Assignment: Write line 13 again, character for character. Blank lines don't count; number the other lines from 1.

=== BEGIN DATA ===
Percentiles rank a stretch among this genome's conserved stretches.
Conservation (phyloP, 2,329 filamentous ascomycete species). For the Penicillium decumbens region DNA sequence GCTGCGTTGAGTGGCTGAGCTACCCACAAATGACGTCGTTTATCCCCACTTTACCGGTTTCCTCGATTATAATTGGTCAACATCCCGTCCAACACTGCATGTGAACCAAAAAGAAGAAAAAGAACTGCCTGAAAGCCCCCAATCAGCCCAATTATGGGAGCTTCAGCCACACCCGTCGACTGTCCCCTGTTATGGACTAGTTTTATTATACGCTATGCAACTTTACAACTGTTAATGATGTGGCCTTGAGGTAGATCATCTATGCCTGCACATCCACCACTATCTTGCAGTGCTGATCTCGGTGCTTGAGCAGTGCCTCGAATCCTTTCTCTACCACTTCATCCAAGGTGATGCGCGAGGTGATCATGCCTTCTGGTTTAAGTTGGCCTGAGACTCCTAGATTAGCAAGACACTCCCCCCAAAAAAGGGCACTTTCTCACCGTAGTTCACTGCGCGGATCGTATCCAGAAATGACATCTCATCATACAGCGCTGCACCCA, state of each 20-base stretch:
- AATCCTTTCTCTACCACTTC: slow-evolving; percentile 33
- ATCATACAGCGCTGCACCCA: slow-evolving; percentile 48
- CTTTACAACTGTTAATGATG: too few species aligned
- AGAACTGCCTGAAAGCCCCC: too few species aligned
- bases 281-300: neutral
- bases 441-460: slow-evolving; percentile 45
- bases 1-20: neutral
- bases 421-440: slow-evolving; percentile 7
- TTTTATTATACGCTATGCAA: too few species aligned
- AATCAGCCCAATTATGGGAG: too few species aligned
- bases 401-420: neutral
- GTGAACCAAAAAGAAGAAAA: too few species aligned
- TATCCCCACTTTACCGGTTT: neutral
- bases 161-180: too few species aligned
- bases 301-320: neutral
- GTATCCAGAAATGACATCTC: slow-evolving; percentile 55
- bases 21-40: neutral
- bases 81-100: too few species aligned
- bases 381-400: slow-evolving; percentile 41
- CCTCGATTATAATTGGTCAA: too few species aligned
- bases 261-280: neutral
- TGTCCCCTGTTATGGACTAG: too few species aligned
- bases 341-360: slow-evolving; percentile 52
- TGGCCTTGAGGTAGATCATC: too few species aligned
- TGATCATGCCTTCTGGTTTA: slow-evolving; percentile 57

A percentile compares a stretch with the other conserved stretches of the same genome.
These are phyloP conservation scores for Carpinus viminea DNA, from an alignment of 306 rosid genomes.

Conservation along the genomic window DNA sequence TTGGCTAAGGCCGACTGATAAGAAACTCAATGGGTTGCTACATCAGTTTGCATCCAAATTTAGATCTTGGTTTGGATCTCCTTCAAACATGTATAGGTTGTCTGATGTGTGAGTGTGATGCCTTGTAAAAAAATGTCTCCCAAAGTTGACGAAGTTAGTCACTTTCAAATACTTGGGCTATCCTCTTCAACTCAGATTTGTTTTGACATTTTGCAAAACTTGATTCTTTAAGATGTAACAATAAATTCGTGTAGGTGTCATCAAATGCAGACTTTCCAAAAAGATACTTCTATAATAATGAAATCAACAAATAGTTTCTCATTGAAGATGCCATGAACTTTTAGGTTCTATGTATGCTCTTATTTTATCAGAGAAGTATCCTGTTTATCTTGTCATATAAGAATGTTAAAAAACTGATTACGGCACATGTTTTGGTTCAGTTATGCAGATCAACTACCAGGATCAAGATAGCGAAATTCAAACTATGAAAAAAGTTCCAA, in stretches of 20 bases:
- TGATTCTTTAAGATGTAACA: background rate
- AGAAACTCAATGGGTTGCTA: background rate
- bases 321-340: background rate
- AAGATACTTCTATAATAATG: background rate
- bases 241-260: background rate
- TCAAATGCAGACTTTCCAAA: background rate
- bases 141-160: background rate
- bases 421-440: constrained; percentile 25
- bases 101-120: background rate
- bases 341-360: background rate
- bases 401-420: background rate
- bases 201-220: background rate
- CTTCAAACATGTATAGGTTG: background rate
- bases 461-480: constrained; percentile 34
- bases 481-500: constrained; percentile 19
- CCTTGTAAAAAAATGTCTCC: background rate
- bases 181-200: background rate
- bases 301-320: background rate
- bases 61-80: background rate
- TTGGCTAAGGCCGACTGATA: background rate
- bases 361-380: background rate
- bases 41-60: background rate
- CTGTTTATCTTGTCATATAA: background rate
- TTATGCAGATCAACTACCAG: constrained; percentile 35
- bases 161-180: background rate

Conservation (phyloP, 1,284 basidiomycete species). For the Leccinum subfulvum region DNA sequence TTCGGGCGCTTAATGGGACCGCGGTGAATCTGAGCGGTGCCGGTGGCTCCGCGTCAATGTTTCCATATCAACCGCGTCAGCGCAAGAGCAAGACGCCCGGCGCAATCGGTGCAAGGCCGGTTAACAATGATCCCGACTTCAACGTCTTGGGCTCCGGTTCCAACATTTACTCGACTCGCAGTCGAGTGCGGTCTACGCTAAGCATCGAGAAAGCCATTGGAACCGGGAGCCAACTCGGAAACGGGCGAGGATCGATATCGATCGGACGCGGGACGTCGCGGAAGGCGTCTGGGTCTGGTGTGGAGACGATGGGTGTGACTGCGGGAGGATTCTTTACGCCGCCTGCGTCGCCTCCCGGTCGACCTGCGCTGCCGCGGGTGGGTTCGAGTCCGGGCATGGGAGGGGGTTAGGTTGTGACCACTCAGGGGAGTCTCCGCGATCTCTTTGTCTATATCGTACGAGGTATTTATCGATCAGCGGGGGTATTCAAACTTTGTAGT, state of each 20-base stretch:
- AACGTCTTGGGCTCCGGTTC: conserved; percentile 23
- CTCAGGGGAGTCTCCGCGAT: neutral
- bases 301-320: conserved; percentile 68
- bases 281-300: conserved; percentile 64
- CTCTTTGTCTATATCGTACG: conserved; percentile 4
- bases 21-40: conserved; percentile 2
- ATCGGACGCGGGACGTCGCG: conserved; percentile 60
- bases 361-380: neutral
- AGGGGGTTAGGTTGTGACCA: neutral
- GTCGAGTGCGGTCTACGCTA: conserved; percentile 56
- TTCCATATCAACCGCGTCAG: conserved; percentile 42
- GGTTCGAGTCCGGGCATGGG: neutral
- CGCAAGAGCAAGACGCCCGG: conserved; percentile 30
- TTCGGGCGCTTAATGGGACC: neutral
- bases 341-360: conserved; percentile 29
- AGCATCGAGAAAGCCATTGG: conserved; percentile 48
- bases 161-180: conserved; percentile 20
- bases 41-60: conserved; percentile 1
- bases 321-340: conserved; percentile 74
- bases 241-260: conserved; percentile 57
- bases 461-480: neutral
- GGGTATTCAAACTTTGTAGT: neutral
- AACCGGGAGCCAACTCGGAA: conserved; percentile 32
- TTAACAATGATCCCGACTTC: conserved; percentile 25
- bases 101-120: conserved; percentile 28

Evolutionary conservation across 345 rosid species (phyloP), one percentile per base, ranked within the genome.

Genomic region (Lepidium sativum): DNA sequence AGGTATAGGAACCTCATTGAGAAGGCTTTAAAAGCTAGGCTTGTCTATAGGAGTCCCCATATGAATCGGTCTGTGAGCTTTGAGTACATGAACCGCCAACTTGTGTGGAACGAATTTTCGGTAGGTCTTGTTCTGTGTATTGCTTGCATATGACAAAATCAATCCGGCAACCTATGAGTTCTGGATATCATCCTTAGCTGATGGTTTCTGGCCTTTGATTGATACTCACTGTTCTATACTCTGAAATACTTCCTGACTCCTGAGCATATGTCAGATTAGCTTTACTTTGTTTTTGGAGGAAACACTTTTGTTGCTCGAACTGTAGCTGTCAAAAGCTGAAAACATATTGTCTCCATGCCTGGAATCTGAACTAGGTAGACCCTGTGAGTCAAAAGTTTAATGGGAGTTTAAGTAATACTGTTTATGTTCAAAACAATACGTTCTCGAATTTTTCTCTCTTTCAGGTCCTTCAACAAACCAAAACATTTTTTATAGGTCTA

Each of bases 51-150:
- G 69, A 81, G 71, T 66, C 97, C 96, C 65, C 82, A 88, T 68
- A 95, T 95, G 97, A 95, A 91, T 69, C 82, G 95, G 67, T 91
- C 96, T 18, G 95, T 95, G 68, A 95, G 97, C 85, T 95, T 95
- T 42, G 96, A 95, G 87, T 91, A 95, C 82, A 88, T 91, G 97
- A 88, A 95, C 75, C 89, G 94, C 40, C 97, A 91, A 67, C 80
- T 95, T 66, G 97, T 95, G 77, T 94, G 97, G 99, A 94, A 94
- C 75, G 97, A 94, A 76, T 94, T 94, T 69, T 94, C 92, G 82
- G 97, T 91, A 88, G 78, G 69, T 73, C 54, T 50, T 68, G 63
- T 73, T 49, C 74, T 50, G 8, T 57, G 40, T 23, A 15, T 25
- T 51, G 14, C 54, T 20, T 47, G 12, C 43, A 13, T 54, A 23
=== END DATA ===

- bases 401-420: neutral